Tools for presentations
One of the things we know about learning and training is that individuals and groups consume and understand content at varying paces. Within the learning space there have been significant strides made, using technology, to serve individualised content through a personal device subject to the input of the user. For example, a standard chapter of content may be taught interactively, followed by a short test. Those who struggle with certain questions, or areas of content might be re-served content. I am sure by now you get the idea! This interactivity is transforming the way in which people learn and for the better.
There is some much to remember when it comes to giving a presentation that it can be very intimidating if you’ve never given one before, or if you’re giving the presentation of your career. What’s worse is that everyone keeps telling you how easy it is. But, no matter how nervous you are and even if it is your first presentation, if you remember these three keys you’ll be unlocking presentation success in no time.
Recently started to hold business events, but are struggling to really capitalise on them? How to make the most of holding events?
Communication is vital in any type of business or enterprise; getting your message across to your clients or potential customers is key to generating interest, investment and revenue. But simply passing information to your intended audience can only really be considered as ‘communication’ if that audience can reply to tell you what they think.
A leading Latvian university has become the latest educational institution to adopt IQ Polls' interactive voting service. Riga Technical University, which has offered degree courses in the nation's capital city since 1862, introduced IQ Polls for seminars, conferences and training sessions on 1st September 2015 ready for the new academic year.
We are happy to announce that IQ Polls - an interactive polling service that engages audiences using mobile technologies is entering into the UK market with the establishment of an office in Manchester.
It's one of the tenets, or at least aspirations, of human life. Every person is created equal, which leads to a democracy of 'one person, one vote'. On most occasions, this is how life operates. So, if you are asked to take part in a poll, or vote on one of a series of options, your vote carries exactly the same weight and importance as all others.
A powerful and engaging interactive presentation can be instrumental for securing future custom and investments for your business. Unfortunately, there are several mistakes that are frequently made by companies which prevent their presentations from achieving their full potential. To ensure that you don't fall victim to the same pitfalls, listed below are three of the most common presentation mistakes and the ways in which you can avoid them:
There's a classic piece of advice given to all trainee lawyers: 'never ask a question you don't already know the answer to'. Many people will remember the OJ Simpson trial as a prime example of this; he was asked to try on a 'bloodied glove' which the prosecutor had never checked would actually fit his hand, and it didn't.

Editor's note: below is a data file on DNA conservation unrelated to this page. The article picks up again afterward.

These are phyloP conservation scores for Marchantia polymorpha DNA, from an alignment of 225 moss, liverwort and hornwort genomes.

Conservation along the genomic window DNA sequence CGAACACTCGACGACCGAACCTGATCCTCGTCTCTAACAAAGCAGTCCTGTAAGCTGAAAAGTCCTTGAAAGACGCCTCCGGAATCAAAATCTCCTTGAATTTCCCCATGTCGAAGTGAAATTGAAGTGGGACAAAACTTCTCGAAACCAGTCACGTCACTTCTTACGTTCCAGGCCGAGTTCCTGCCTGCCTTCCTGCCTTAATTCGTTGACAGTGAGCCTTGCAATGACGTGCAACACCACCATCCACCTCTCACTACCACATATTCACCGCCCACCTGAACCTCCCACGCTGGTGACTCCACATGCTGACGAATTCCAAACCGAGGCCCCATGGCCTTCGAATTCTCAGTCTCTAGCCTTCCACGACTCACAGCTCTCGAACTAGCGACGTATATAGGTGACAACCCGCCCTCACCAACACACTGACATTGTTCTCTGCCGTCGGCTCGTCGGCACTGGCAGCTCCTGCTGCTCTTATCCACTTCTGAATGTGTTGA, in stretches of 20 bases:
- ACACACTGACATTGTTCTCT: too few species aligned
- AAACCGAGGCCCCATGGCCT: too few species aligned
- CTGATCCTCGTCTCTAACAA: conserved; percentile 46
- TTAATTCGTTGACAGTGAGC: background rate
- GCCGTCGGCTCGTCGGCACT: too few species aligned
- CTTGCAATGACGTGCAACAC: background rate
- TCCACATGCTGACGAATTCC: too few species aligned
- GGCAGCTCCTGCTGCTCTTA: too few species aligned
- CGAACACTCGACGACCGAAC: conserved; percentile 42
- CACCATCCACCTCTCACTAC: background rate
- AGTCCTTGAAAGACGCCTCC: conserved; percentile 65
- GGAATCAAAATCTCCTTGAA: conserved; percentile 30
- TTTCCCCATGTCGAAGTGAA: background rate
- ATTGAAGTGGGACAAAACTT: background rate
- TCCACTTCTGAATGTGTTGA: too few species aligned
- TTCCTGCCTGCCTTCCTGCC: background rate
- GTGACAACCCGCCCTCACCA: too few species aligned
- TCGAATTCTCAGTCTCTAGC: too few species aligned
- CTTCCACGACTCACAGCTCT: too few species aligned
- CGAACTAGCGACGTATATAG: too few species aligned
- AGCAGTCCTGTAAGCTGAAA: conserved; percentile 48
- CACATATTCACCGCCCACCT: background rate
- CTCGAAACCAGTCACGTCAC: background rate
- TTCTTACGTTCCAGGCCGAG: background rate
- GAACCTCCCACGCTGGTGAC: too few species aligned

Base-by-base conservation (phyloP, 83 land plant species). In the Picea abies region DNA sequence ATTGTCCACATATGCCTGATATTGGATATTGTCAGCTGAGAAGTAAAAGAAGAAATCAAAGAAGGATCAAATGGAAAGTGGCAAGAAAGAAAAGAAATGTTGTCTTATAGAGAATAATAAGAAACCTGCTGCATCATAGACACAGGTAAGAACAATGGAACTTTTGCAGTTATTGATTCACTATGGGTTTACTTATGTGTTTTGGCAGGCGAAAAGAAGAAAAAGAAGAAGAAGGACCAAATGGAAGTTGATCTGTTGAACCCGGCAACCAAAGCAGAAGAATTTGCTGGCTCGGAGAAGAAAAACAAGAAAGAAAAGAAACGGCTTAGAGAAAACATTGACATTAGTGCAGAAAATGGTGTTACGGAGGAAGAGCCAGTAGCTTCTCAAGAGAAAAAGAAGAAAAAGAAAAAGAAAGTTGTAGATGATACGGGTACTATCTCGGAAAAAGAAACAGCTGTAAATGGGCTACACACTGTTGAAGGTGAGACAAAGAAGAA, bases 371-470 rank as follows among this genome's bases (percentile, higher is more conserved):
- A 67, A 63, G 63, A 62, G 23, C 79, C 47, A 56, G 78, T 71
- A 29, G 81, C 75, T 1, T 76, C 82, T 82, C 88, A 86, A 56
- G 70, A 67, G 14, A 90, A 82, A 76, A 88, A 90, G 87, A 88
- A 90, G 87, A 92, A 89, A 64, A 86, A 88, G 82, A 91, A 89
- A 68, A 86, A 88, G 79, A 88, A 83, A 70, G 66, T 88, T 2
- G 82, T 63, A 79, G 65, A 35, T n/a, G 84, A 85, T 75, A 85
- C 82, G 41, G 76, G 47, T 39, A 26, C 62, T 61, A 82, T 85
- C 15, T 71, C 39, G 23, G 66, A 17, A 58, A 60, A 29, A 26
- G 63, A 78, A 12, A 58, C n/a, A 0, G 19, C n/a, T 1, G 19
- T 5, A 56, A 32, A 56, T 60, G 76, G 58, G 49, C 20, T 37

As the great psychologist Albert Mehrabian said, words convey 7% of a message, the vocal expression a further 38%, and body language puts across a massive 55% of the meaning. Using this calculation, it can be said that an immobile, inexpressive speaker is wasting over half of the impact of his or her message. This can be remedied by simply taking your time and being mindful of the following tips to help you reach your audience through the power of body language.
More and more conference planners are now choosing to incorporate audience feedback collection into their events, using technology such as IQ Polls to encourage participants to engage with the presenters in the moment. This allows attendees to give instant, honest feedback, while making analysis of that feedback much easier and more efficient.
Photo: Google Glass with frame for prescription lens. Author: Mikepanhu
This just in: if public speaking is something you have yet to master, then Google Glass may well be the tech gadget for you!
'I've been given the graveyard shift' - this is a complaint often heard from those who speak at conferences and other public events. This frequently refers to the spot just after lunch or right at the end of the day. Yet, it could equally be used for any time where the presenter fails to truly engage with their audience. You'll surely understand this premise if you have ever suffered as a presenter simply reads from their presentation script while flicking a few slides past your weary eyes. Yet there are two key ways to avoid this...
Everybody talks about engagement at seminars, meetings or conferences but many of these people often don’t really know what engagement means in a real and practical way or how to retain it. What are we going to do by engaging our attendees and why do we need to do so? What is our goal for engagement in our meetings, our learning environments or conferences?